But Gilmore suggests the opposite: that donations won’t roll in until there is a full vetting of the party’s books. “You’re not going to get the money for 2012 elections unless you have enough of a forensic audit to restore the trust,” Gilmore said. He suggests that donors will instead turn primarily to the House and Senate caucuses. “If the goal is to hang on to the House and Senate, the better vehicle may be the caucuses,” he said.

The prospect of fines from the Federal Election Commission for campaign finance reporting violations also looms over the party’s operations. GOP officials have indicated that they have reached out to the FEC to come clean about any transgressions and blunt any potential financial penalties. The party is still paying off a $170,000 fine assessed last year for failing to accurately report financial transactions.

“Based on what we know, I’d be surprised if there weren’t repercussions,” said Joe Westrup, an activist from the 6th Congressional District, on the possibility of FEC fines. “It is part of the deal, and it’s part of the cleanup process.”

In addition, there are questions about whether some form of punishment should be sought against former party Chairman Tony Sutton and other officers. Sutton has acknowledged that he did not inform other GOP officials about an agreement he signed making the party responsible for any legal debts associated with the 2010 recount. David Sturrock, the party’s departing secretary/treasurer, indicated in his resignation letter last month that he was unaware of the legal bills as well as other debts accrued during his tenure.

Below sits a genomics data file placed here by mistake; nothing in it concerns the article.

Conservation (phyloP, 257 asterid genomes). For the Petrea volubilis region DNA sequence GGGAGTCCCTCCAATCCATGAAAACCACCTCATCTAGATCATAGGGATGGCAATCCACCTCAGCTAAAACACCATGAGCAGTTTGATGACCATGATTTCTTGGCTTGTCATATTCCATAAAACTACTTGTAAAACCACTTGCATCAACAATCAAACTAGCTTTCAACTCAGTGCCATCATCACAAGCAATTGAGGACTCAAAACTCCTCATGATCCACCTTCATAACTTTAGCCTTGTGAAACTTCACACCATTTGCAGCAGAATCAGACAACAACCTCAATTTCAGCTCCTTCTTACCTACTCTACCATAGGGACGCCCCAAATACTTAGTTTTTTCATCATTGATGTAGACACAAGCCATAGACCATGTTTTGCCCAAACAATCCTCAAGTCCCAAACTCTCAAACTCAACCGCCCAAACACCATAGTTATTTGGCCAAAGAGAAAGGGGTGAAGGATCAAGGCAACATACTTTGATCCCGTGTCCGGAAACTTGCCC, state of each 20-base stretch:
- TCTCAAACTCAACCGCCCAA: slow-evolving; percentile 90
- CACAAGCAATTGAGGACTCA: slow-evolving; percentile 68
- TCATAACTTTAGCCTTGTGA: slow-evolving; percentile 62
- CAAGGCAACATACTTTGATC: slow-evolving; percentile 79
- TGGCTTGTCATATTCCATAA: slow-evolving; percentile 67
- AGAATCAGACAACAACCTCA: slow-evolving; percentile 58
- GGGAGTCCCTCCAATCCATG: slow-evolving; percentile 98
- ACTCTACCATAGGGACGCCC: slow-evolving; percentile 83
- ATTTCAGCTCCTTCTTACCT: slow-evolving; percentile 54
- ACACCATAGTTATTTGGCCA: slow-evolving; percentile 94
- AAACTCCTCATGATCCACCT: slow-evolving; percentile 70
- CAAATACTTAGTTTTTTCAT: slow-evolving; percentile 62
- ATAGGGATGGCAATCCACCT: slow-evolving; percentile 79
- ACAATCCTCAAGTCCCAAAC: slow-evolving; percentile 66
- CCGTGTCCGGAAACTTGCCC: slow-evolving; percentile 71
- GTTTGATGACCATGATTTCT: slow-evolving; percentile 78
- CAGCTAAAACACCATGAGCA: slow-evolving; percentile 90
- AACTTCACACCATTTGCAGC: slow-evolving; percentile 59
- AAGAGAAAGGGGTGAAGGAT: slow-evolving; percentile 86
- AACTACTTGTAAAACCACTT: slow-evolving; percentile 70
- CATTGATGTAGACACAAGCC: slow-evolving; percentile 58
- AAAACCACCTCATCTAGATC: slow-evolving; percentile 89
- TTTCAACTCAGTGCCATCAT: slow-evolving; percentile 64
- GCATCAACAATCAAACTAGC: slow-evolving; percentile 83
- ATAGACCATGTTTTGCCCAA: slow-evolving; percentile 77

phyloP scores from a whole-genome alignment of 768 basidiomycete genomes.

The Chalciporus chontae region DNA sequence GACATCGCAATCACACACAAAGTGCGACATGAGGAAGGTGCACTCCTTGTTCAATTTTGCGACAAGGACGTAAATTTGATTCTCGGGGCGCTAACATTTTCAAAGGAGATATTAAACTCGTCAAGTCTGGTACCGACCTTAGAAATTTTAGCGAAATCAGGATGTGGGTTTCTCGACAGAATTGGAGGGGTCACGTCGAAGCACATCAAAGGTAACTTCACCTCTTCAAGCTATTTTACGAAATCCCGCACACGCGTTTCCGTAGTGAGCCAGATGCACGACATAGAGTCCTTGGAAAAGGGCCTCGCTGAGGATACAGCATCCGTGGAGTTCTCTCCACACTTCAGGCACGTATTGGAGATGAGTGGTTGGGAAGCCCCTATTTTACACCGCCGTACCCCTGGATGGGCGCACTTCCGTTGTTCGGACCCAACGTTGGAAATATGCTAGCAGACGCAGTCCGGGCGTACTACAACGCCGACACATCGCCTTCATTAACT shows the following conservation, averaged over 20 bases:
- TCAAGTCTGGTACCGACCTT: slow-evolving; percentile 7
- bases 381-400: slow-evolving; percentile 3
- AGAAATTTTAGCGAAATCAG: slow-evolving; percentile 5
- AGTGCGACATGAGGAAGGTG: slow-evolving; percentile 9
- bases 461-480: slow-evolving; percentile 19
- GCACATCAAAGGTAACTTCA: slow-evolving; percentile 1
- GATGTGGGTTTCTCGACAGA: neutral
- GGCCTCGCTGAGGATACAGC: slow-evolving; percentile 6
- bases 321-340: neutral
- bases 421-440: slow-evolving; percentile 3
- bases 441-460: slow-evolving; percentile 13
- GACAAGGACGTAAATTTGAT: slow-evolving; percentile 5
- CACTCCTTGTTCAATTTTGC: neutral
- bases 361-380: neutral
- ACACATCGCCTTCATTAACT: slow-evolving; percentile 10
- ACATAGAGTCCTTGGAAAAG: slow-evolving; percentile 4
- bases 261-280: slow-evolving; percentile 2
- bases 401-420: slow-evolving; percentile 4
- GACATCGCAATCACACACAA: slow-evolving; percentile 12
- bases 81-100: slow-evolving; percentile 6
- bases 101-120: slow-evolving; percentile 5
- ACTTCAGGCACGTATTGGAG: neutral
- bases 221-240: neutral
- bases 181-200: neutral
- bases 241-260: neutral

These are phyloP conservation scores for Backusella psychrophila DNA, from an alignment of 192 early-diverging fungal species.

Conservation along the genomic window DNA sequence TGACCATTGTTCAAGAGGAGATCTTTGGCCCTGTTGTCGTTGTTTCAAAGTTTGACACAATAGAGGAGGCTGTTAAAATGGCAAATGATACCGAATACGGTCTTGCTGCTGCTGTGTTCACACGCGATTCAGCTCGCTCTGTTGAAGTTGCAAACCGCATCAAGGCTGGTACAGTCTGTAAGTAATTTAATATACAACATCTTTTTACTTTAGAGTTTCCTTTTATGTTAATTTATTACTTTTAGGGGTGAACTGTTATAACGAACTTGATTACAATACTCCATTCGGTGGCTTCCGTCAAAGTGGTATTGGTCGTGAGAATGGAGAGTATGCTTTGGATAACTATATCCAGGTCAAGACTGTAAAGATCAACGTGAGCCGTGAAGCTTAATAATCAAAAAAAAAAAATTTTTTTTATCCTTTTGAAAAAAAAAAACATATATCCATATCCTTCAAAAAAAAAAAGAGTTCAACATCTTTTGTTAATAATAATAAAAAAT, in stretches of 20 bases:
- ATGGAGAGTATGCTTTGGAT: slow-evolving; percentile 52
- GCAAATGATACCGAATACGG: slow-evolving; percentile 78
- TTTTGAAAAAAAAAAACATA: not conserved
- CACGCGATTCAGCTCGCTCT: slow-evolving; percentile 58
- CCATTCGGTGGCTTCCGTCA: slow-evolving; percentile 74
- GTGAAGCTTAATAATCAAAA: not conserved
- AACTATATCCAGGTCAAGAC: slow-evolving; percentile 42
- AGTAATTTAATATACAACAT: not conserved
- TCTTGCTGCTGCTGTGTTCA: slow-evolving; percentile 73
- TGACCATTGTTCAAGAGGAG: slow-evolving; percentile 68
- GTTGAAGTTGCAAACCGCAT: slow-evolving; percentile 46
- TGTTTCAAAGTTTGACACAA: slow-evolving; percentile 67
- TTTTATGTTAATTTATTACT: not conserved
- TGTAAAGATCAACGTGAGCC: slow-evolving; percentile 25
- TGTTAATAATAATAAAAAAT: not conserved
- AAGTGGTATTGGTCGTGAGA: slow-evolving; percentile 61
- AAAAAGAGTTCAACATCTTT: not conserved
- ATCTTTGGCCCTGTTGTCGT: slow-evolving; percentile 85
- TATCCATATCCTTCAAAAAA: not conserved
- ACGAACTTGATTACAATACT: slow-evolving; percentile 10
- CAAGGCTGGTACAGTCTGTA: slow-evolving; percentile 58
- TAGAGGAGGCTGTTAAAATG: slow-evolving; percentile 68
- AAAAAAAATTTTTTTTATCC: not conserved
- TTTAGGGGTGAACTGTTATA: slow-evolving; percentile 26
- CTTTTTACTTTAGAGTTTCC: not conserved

“I don’t have ill will against some of the folks,” said Rick Weible, co-chairman of the GOP in the 3rd Congressional District. “I’m still trying to figure out what the heck happened. Was it intentional? I don’t know yet. I’m not there yet in trying to go after anybody.”

There will also likely be a push to change some of the party’s bylaws to lessen the likelihood of similar surprises in the future. One possible change: requiring that the party’s executive committee sign off on all contracts. In addition, there will likely be a clearer spelling out of the fiduciary responsibilities of the party’s officers.

But many GOP officials are reluctant to push forward with more scrutiny of past financial decisions for fear of further tarnishing the party’s brand ahead of crucial 2012 elections. Veteran GOP strategist Pat Shortridge was elected party chairman on Dec. 31. He did not return two calls from Capitol Report seeking comment.